Wolves in our homes?

More enlightened thinking has led many modern dog trainers and canine behaviourists to change their approach to working with domestic dogs. There are still, unfortunately, too many who cling to the outdated, discredited by research, theory that dogs are pack animals with a structure based on an alpha (top dog) ruling by fear and dominance over the other members of it’s pack. There are a number of TV programmes that peddle out-dated ideas that are, potentially, harmful to the welfare of our dogs.

Much of the, previously accepted, research into wolf behaviour was based on captive wolves. It is now apparent that this research was flawed, resulting in conclusions that are wrong about the behaviour of wolves and the subsequent development of pack and dominance theory in our domestic dogs. This ‘theory’ has, of course, been applied to our domestic dogs over the years. The basis of this ‘theory’ is that our domestic dogs, descended from wolves, are continually looking to dominate their homes and the humans contained in them. Therefore, it is essential to be the ‘alpha’ and to dominate our dogs.

Wolves have been proven by more recent research to behave very differently in captivity than they do in the wild. The fact is that in captivity, the wolves are forced into living with other wolves who have come from different locations and packs. Therefore, the captive wolf ‘pack’ bears little resemblance to that of a wolf family in the wild.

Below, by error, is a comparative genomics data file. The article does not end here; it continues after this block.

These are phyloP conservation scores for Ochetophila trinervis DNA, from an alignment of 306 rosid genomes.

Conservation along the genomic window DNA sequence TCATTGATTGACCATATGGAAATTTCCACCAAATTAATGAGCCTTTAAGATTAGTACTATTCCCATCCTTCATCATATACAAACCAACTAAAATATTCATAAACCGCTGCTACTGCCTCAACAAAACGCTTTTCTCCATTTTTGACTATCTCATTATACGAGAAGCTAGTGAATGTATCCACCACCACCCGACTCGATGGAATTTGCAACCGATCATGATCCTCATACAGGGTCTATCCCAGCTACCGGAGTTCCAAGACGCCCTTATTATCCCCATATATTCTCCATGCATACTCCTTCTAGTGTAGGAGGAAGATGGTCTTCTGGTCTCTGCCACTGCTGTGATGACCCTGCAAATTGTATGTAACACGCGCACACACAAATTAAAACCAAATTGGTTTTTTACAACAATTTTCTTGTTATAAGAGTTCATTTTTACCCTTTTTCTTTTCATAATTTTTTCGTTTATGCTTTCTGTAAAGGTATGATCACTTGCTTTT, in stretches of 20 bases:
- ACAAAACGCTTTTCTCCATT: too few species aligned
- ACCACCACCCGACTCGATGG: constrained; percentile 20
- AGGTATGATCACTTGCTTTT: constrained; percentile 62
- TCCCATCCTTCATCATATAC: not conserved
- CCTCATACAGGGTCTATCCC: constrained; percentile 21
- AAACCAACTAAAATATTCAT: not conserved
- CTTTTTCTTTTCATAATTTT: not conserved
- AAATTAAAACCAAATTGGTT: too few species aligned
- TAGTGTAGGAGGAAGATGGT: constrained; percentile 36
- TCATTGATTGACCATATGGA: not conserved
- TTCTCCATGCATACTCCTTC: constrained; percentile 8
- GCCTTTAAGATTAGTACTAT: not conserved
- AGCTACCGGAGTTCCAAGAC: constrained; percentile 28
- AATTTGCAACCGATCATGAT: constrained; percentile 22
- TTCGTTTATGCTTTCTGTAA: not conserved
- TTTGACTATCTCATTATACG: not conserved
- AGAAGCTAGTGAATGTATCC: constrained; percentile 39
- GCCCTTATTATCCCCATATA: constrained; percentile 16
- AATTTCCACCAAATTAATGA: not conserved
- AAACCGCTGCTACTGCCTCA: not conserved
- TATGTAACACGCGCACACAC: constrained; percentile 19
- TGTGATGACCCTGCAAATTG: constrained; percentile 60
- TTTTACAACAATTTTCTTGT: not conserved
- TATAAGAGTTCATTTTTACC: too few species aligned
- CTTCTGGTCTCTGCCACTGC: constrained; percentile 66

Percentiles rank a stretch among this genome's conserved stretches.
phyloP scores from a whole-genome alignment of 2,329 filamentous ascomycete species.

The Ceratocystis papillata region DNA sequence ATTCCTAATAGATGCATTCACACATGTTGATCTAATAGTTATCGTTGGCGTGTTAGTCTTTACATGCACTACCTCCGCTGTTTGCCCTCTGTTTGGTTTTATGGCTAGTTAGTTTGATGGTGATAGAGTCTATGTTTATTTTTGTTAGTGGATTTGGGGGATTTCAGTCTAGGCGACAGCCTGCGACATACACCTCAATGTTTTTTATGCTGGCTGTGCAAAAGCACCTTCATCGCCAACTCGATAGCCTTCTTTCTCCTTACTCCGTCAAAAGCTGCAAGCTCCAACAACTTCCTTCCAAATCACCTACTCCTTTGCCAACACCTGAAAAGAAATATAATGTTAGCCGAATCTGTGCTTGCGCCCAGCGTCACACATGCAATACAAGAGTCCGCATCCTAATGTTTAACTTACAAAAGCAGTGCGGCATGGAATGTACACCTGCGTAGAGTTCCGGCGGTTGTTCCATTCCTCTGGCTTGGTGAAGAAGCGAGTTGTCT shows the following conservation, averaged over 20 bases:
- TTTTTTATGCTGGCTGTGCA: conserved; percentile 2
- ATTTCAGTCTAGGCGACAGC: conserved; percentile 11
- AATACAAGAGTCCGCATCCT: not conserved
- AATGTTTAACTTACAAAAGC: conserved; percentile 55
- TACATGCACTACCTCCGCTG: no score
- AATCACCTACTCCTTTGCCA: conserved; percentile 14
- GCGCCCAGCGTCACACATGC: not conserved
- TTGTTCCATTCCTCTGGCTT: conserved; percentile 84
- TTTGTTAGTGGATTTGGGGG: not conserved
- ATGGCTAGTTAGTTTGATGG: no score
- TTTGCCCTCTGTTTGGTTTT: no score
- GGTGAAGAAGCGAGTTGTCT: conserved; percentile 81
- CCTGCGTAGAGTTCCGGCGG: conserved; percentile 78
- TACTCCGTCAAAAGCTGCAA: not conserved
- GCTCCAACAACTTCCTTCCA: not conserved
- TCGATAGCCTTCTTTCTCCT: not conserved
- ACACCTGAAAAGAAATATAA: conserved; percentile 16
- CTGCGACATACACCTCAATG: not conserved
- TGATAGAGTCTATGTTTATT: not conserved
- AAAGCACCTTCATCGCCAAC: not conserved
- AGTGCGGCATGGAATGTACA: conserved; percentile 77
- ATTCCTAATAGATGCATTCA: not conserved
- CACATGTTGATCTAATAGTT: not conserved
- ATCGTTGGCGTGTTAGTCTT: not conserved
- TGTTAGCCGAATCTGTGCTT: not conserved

The truth is that wolves in the wild actually work as a tight family unit. There are alpha and beta members in the family – usually the parents of the other wolves. Studying these family groups in the wild reveals that the dominance described in earlier research of captive wolves does not really exist in the wild. In fact, wild wolf families work together with very little evidence of dominant behaviour.

So, the theory that says our domestic dogs are constantly seeking to dominate us is flawed at best. In fact, considering that dogs have been domesticated for at least 12000 years and, probably a lot longer; it makes little sense to approach them as a wolf in our home trying to dominate us.

I would urge dog owners to read ‘In defence of dogs – why dogs need our understanding’ (Bradshaw, 2012). John Bradshaw is a biologist based at the University of Bristol. He has studied the behaviour of domestic dogs and their owners for over 25 years. I will not repeat his references contained in his book. I would, however, urge any dog owner or prospective dog owner to read his book. It will be of enormous benefit in helping you to understand your dogs and the way to live with them.

John Bradshaw thinks, and so do I, that we should look to understand our dogs and to help them live with us as family members and, not as a species in our home that needs to be dominated at all costs. There is no doubt, in my mind that this way of thinking can only help the welfare of our dogs. There is no need to apply practices that punish our dogs if we feel they a behaving inappropriately. Better understanding will result in better outcomes for the dogs we have chosen to bring into our homes to share our lives with.

 

Reference:

Bradshaw, John (2012), In Defence Of Dogs – Why Dogs Need Our Understanding.